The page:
Retiring pastor looks back at service
As the end of 2019 draws near, 73-year-old Pastor Louis Gatti has decided to retire as the pastor of Williamsport Church of the Nazarene.
He had been contemplating it for a while when the question was brought up by representatives of the Church of the Nazarene district. It was time for “new blood,” Gatti said.
“I had come from the south and was expecting to go back there. However, my family and I have decided to stay,” Gatti said in a sit down interview in his church office.
Originally from Memphis, Tennessee, Gatti grew up Catholic and attended a Catholic school.
Struggling with alcoholism during his time in the Navy, Gatti and his wife sought spiritual relief.
“My wife Shirley said ‘Let’s go to a Nazarene Church’ and I said ‘What in the world is that?’ “ Gatti explained with a laugh.
He said that his wife had attended one when she was growing up in North Carolina.
“We looked in the phone book in Norfolk, Virginia, and there was one Nazarene Church and so we went to a service.”
During that service, a musical group performed.
“I don’t know why that music touched me like that, but I was 33 years old and it must have been God’s timing because we stayed at that church,” Gatti said.
Then, in a February 1979 service, he and Shirley “started our journey with Him.”
“Two years later, after doing some reading and growing, I went to the altar and I knew the Lord wanted me to be a pastor,” Gatti said.
His goal was not to be “a preacher nor an evangelist” but a “pastor.”
“I’m concerned about being a pastor and being there when people need me, whether somebody’s having a baby, dying, or if someone’s house is burning down,” Gatti said. “I’ve done all that in my total 33 years in the ministry. That’s where my heartbeat is. It’s not about impressing people but letting them know we care and they’re loved.”
Gatti continued his studies and was licensed to preach in 1984. He spent some time filling in for churches in need of a pastor until he received the call to pastor a church north of Memphis. In the early 1990s, he decided to come to Williamsport.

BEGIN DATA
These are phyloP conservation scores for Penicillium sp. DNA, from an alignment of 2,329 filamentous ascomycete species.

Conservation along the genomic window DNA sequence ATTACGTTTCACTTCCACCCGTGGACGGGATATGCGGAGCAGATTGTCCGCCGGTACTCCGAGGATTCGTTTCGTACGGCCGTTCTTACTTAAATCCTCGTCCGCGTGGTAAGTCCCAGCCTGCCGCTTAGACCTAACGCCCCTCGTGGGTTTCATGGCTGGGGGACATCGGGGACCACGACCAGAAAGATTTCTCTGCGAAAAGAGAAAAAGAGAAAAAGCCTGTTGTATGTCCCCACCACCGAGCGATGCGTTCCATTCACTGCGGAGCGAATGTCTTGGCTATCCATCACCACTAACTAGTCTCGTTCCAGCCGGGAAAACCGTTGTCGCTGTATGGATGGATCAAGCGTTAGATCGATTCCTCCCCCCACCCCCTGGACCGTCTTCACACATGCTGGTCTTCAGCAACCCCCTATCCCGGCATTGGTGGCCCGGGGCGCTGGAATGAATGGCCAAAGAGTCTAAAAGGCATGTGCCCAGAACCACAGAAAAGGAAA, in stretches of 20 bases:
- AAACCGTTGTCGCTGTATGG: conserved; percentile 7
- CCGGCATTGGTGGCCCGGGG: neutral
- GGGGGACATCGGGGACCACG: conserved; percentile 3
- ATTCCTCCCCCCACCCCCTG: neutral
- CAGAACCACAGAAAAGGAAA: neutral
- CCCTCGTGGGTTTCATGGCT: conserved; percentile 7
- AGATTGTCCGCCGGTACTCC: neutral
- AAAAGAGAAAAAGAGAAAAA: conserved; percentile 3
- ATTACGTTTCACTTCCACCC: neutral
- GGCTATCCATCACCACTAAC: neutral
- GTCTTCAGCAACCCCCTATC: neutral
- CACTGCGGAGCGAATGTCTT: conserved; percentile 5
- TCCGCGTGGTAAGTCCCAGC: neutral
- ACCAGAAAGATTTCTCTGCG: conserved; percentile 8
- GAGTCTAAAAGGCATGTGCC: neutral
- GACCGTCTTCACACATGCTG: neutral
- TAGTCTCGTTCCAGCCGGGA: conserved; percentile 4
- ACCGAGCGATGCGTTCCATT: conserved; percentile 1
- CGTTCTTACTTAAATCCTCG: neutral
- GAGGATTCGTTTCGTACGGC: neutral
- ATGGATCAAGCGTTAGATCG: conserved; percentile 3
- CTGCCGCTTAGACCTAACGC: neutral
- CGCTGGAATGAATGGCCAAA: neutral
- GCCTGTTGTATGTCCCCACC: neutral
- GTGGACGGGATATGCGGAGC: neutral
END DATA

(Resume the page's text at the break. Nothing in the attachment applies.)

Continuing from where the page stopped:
“We came up to visit in May of 1993,” Gatti said. “When we first came here, we drove up Route 15 and through Lewisburg and thought, ‘Wow! This is really a nice looking area.’ “
He and his wife fell in love with the area and the church fell in love with them.
“We both feel this is home and we won’t leave. After I retire, we will remain here. Earlier on, I thought we would have moved back south before now, but this is a unique place to live and it’s really nice,” Gatti said.
Since his time as pastor, the church changed from pews to chairs, a trailer was acquired to serve as an extra Sunday School building, and the sound system has received an upgrade.
Gatti also embraced social media after a church member became ill and was ordered to stay home.
“I told her to stay home and I talked to a young preacher who told me how to do my sermon on Facebook live so she can see it, so I did,” Gatti said. “Then I got responses from my family in Louisiana and Tennessee. People I know in New Jersey, and a lady I know in California responded, as well as people in the community here. I told a buddy outside that I didn’t know we were going to do it, but we did it.”
When asked how much a role his wife has played in the ministry, Gatti smiled broadly and called her the “heart of the children’s ministry.”
“She’s the children’s ministry director,” Gatti said. “She coordinates and finds the teachers that we need for the Sunday School classes.”
She helps organize the Vacation Bible School and she helped organize the Children’s Fun Day, he added.
However, in recent years, the church has seen a decline. Gatti said that, when they arrived, there were about 45 attendees and then rose up to over 90 parishioners, but with changes in society and life, the membership is between 30 and 40 attendees.
“A lot of people have come and gone for different reasons. Sometimes they go because there is something better and brighter over there,” Gatti said.
He admitted that music is not as “lively” as in some churches, nor do they offer the variety of programs that some of the bigger houses of worship offer, but Gatti said their focus has always been on the bare bones of the Bible.
“We just preach the gospel,” Gatti said with a smile and a shrug. “And we have touched so many people’s lives.”